Taryn Fivek: Build a Leninist party – disciplined yet adaptive

Taryn Fivek

This talk introduced the First Plenary of the Workers World Party national conference in Newark, N.J., on Nov. 18.

It’s been a wild year for everyone. We started off seeing thousands in the streets for Jan. 20, when Trump was sworn in as president of the United States. What has followed is a year of historic fightback.

Starting with J20, when protesters militantly raised the banner of anti-racism, anti-imperialism and anti-capitalism, we have seen our class take the streets again and again to try and push back whatever avalanche of terror this regime sends our way.

The JFK and Hands off Syria mobilizations are good examples. Charlottesville, Va., is a good example. Durham, N.C., is a great example. And while our presence in the streets has been militant, immediate and vanguard-like in its formation, it has not stopped the response of the state, which has likewise been forceful.

More than 200 protesters were kettled and arrested on J20. They are facing up to 80 years in jail on felony riot charges. Our comrades and friends from Jacksonville to New York were beaten and arrested for insisting that the U.S. must keep its filthy hands off Syria.

We watched bricks thrown, hammers literally falling on us, gas and a murder happen in Charlottesville.

I remember sitting on the B38 bus crying as I watched my comrades arrested in Durham. I remember hearing them chant as they were led away in handcuffs, my heart heavy with pride and love.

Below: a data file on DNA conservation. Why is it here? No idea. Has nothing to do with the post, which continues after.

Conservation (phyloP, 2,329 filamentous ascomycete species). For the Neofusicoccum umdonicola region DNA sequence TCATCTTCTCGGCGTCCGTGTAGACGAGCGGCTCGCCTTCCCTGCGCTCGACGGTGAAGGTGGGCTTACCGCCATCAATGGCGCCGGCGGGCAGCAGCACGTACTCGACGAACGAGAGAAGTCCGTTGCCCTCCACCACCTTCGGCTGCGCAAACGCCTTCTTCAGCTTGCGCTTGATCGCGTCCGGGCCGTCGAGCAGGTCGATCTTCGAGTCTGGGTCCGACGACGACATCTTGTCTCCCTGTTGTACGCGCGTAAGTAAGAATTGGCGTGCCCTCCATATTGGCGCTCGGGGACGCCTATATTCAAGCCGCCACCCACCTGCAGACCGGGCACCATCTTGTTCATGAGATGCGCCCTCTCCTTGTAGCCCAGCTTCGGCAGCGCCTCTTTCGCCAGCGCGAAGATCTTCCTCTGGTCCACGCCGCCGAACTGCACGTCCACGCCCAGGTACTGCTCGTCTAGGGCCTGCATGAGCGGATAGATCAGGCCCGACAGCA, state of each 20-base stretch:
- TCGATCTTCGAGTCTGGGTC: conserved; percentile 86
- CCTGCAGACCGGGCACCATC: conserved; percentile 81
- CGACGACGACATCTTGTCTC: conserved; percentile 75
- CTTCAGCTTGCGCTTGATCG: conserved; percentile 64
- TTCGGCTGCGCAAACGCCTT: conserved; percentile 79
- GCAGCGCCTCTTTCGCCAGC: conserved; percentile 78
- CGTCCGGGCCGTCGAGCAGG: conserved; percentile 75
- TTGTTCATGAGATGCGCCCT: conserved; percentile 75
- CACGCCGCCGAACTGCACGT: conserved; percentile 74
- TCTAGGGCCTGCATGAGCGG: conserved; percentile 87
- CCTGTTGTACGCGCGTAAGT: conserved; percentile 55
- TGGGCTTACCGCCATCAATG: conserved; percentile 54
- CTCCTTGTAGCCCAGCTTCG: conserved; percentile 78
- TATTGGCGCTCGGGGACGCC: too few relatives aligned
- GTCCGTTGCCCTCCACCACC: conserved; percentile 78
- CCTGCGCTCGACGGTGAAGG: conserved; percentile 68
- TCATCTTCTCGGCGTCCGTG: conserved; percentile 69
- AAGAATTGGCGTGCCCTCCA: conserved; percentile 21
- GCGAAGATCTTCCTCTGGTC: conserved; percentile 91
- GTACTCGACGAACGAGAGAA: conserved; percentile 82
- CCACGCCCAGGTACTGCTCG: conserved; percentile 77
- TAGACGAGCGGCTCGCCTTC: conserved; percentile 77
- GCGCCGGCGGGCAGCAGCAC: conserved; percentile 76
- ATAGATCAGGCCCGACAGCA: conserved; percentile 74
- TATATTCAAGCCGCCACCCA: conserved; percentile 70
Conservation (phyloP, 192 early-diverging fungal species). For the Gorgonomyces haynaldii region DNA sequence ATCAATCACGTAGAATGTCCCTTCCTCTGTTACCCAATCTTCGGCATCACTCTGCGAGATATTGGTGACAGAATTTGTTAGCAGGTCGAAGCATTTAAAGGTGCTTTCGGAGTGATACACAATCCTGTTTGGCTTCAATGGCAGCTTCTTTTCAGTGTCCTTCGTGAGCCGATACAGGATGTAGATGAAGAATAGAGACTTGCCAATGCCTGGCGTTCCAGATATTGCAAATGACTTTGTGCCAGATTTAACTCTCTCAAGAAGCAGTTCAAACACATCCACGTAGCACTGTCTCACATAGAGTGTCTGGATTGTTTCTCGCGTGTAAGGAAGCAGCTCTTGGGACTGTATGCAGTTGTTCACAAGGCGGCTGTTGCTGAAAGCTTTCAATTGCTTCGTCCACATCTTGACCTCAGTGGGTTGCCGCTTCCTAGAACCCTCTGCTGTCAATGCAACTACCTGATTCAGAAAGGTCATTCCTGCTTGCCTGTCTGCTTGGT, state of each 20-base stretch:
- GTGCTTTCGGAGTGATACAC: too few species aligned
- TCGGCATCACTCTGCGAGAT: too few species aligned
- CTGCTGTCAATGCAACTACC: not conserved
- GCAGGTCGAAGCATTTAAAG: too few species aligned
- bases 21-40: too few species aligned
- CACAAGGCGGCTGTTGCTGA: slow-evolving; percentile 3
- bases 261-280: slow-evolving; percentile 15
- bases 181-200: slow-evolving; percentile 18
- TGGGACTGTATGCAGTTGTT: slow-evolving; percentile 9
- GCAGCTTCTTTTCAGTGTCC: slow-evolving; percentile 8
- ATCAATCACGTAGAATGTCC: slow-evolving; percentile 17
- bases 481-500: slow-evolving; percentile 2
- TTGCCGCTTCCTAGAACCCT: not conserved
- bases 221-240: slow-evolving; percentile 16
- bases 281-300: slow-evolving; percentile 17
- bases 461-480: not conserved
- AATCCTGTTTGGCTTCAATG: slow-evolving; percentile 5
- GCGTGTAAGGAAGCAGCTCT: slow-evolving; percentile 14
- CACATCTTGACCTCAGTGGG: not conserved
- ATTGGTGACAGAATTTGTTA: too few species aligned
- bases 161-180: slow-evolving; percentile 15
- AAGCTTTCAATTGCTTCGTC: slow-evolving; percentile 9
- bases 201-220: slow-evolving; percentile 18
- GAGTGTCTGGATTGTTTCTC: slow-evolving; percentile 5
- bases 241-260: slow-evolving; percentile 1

Now, in the news, I see that the ruling class wants to accuse me and my people of being puppets of some foreign government. They are reviving the old red-baiting tactics of the 1950s, insisting that nobody has anything to complain about in a white-settler nation founded on genocide and slavery — it must be bankrolled by Russia.

Our class struggles against gentrification, poverty, addiction, incarceration, the racist police — and things seem to get harder and harder. So, in the depth of this despair, so deep in the belly of the beast, what gives us hope?

As revolutionaries, we know that we will win. Revolutionary optimism is looking at the world around us and knowing for sure that this can’t continue indefinitely. As dialectical materialists, we know that everything in this world is in a constant process of change, that this can’t continue forever. It’s scientific.

But when we stand in the streets and chant, “I believe that we will win,” we are chanting with hope in our hearts. It’s a feeling in your chest, that dizzy love for our class.

So, in spite of all this pain, what makes someone viewing 2017 feel a sense of deep pride and love in the revolution that took place in Russia 100 years ago? It was not the first revolution where oppressed people threw off their chains. It was certainly not the last.

The challenges we face seem gargantuan. But our class has faced all this and more and achieved real victories. They have shown us the way. Their battles won and incredible odds surmounted give us hope. We have no choice but to succeed. It’s not socialism or barbarism, it’s socialism or death to my comrades.

When we talk about the Russian Revolution, or the Haitian Revolution, the incredible Vietnamese victory over U.S. imperialism, Mao winning decades of struggle, Fidel arriving in Havana victorious, the Soviet flag hoisted over the Reichstag during the liberation of Berlin, we are talking about family history.